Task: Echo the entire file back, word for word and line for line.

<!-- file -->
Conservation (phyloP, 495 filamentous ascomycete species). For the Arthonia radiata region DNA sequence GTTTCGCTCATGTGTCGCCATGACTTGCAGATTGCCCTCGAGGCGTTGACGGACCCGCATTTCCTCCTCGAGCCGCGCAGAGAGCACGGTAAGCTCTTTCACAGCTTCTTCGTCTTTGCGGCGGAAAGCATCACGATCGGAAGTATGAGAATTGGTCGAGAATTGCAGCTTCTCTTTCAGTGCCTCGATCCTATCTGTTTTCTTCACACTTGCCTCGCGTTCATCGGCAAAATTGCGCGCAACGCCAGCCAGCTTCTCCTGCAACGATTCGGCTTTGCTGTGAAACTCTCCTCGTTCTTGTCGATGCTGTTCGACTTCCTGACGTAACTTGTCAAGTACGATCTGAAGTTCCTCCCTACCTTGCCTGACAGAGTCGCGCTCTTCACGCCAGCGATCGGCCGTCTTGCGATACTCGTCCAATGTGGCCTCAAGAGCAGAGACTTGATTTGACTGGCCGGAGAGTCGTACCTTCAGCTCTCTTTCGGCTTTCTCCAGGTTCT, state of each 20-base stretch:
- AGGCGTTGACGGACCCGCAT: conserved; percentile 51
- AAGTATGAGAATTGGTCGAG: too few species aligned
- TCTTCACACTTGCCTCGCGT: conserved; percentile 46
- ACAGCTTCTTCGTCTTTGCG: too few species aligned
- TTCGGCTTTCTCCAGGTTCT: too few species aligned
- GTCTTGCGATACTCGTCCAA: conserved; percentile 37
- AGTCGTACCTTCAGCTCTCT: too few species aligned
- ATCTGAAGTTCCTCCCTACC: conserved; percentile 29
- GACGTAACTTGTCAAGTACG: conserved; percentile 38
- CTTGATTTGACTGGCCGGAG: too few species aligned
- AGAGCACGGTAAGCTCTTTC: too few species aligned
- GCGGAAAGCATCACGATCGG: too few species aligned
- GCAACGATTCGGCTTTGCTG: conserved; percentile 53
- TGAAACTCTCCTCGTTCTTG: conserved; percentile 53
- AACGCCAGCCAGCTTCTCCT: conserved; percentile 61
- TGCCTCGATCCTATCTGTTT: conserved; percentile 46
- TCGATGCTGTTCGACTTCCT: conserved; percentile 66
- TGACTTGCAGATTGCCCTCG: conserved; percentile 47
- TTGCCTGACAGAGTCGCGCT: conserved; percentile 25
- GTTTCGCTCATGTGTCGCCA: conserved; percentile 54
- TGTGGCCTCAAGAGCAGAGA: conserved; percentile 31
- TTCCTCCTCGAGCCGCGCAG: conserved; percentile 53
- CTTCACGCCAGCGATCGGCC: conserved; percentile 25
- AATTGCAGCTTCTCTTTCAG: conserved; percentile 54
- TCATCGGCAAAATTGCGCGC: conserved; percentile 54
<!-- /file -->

Conservation (phyloP, 495 filamentous ascomycete species). For the Arthonia radiata region DNA sequence GTTTCGCTCATGTGTCGCCATGACTTGCAGATTGCCCTCGAGGCGTTGACGGACCCGCATTTCCTCCTCGAGCCGCGCAGAGAGCACGGTAAGCTCTTTCACAGCTTCTTCGTCTTTGCGGCGGAAAGCATCACGATCGGAAGTATGAGAATTGGTCGAGAATTGCAGCTTCTCTTTCAGTGCCTCGATCCTATCTGTTTTCTTCACACTTGCCTCGCGTTCATCGGCAAAATTGCGCGCAACGCCAGCCAGCTTCTCCTGCAACGATTCGGCTTTGCTGTGAAACTCTCCTCGTTCTTGTCGATGCTGTTCGACTTCCTGACGTAACTTGTCAAGTACGATCTGAAGTTCCTCCCTACCTTGCCTGACAGAGTCGCGCTCTTCACGCCAGCGATCGGCCGTCTTGCGATACTCGTCCAATGTGGCCTCAAGAGCAGAGACTTGATTTGACTGGCCGGAGAGTCGTACCTTCAGCTCTCTTTCGGCTTTCTCCAGGTTCT, state of each 20-base stretch:
- AGGCGTTGACGGACCCGCAT: conserved; percentile 51
- AAGTATGAGAATTGGTCGAG: too few species aligned
- TCTTCACACTTGCCTCGCGT: conserved; percentile 46
- ACAGCTTCTTCGTCTTTGCG: too few species aligned
- TTCGGCTTTCTCCAGGTTCT: too few species aligned
- GTCTTGCGATACTCGTCCAA: conserved; percentile 37
- AGTCGTACCTTCAGCTCTCT: too few species aligned
- ATCTGAAGTTCCTCCCTACC: conserved; percentile 29
- GACGTAACTTGTCAAGTACG: conserved; percentile 38
- CTTGATTTGACTGGCCGGAG: too few species aligned
- AGAGCACGGTAAGCTCTTTC: too few species aligned
- GCGGAAAGCATCACGATCGG: too few species aligned
- GCAACGATTCGGCTTTGCTG: conserved; percentile 53
- TGAAACTCTCCTCGTTCTTG: conserved; percentile 53
- AACGCCAGCCAGCTTCTCCT: conserved; percentile 61
- TGCCTCGATCCTATCTGTTT: conserved; percentile 46
- TCGATGCTGTTCGACTTCCT: conserved; percentile 66
- TGACTTGCAGATTGCCCTCG: conserved; percentile 47
- TTGCCTGACAGAGTCGCGCT: conserved; percentile 25
- GTTTCGCTCATGTGTCGCCA: conserved; percentile 54
- TGTGGCCTCAAGAGCAGAGA: conserved; percentile 31
- TTCCTCCTCGAGCCGCGCAG: conserved; percentile 53
- CTTCACGCCAGCGATCGGCC: conserved; percentile 25
- AATTGCAGCTTCTCTTTCAG: conserved; percentile 54
- TCATCGGCAAAATTGCGCGC: conserved; percentile 54